In NY’s Congressional District 19, currently represented by John Faso, we’re following a vigorous pre-primary campaign. Seven candidates want to represent Democrats to challenge the incumbent congressman in November’s election. Thus far, local press seems non-committal, but articles elsewhere are highlighting CD 19’s Democratic contestants, generating a rumor that this congressional seat will be hotly contested. True or not, the rumor is beguiling; my very own district could move into the swing column!

“It’s still early in the game,” as politicians and sports commentators say; “Anything can happen”. We still have 6 weeks until the June 26 Democratic primary here.

But the mere suggestion of our significance can have a positive effect. Who doesn’t want to feel significant? Forget about CNN and Fox reporters arriving in our farms and hamlets to interview us. If a contest appears evenhanded, our interest grows, and maybe, maybe, we voters can feel that we really count.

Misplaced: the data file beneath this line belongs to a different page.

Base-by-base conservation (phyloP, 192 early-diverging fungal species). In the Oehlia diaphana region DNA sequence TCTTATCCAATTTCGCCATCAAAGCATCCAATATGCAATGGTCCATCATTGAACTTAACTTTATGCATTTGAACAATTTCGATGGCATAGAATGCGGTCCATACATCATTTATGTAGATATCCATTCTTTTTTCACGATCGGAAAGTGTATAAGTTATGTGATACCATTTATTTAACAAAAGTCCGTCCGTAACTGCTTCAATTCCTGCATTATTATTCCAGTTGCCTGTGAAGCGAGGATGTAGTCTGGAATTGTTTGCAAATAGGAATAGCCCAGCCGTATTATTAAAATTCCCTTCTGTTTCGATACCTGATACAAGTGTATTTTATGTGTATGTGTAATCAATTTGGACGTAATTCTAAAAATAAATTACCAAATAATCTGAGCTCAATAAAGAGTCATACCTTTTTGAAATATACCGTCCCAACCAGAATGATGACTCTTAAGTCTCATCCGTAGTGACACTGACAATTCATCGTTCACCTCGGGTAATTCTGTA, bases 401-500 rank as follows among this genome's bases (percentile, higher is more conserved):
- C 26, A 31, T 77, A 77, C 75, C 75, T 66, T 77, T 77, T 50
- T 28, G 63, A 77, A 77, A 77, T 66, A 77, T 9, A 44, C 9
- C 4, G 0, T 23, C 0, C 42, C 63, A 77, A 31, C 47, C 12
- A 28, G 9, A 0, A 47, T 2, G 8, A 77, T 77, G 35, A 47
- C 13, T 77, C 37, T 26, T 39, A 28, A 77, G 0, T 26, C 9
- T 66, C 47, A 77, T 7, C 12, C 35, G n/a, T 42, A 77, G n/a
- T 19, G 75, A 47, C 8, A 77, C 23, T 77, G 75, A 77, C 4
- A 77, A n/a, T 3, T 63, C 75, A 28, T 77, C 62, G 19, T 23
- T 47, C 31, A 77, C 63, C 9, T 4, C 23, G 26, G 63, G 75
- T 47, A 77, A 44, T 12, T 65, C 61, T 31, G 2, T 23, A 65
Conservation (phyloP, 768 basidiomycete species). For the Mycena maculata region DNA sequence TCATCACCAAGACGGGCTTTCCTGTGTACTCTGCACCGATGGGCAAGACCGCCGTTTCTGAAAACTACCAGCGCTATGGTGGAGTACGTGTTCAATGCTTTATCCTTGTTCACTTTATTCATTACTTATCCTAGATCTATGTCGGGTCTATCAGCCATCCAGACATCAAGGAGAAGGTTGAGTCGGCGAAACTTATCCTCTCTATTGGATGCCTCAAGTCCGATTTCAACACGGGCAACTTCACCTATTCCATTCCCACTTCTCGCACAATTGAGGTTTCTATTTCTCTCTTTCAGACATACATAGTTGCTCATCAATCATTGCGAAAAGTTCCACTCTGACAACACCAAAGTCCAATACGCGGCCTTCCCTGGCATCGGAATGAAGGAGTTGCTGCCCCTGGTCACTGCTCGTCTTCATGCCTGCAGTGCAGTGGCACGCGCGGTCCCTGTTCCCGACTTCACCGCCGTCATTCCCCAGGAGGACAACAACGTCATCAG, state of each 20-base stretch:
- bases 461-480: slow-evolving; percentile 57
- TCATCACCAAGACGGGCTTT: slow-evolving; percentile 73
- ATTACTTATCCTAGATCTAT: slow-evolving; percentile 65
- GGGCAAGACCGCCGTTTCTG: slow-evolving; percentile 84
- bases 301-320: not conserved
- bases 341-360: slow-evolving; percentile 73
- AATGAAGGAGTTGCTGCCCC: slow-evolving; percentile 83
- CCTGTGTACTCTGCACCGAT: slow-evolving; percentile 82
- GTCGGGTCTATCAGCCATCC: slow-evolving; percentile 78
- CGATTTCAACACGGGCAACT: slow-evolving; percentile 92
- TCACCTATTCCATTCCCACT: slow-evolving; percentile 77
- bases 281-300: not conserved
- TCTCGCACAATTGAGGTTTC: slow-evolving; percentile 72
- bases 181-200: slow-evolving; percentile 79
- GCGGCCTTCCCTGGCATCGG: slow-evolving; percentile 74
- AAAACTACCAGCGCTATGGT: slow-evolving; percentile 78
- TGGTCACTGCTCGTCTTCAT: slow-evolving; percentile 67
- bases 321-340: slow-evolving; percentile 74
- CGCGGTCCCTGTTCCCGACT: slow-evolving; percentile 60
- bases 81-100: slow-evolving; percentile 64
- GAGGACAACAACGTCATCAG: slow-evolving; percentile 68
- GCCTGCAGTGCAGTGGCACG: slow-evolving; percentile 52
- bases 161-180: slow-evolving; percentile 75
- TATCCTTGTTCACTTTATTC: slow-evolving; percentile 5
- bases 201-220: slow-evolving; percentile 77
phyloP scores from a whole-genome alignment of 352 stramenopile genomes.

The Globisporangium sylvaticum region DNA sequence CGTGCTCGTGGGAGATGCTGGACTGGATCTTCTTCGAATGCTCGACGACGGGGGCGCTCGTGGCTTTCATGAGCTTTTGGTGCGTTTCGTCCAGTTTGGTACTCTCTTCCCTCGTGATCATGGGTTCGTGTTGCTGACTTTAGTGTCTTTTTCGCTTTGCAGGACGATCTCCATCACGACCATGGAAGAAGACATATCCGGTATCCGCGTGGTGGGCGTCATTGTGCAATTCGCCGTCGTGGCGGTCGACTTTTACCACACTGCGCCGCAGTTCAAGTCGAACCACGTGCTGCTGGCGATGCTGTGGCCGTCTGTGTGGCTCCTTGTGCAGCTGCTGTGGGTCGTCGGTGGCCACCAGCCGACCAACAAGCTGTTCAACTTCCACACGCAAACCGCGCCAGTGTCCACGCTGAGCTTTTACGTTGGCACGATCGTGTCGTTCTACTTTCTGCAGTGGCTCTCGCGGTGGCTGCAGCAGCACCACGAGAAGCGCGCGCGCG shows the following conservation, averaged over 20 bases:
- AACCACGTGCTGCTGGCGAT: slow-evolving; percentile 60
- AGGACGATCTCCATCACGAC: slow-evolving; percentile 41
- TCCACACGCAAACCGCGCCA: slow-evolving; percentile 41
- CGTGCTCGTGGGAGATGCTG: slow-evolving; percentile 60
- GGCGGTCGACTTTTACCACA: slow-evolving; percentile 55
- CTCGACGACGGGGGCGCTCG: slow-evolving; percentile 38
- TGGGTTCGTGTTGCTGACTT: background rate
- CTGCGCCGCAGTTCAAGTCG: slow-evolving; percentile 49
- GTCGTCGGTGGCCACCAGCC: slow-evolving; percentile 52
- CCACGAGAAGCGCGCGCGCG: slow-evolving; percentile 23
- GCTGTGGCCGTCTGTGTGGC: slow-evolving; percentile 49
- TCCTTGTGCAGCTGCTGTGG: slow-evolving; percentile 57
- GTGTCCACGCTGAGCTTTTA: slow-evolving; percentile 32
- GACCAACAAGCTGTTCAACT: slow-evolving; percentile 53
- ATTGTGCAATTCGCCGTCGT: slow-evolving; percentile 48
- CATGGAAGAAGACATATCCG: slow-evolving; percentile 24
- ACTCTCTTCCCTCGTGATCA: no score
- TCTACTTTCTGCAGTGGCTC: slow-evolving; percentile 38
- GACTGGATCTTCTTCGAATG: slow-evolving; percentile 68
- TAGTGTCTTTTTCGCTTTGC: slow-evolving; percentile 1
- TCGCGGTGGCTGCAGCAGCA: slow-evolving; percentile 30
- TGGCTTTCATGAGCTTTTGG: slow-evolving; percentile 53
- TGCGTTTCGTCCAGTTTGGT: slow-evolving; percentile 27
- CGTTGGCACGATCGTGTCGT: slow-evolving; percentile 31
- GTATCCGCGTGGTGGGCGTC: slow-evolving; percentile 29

Then comes the question: Why wait for outside rumors about the value of our vote? Why wait for a tarnished Democratic Party which blundered in 2016 pursuing so-called ‘minority’ votes and ‘urban-educated’ citizens to the exclusion of others?

Across the nation, there have been some upsets as vacant seats are announced, and where new faces are emerging to fight in their party primaries. The message I’m getting is that every seat, every election, counts.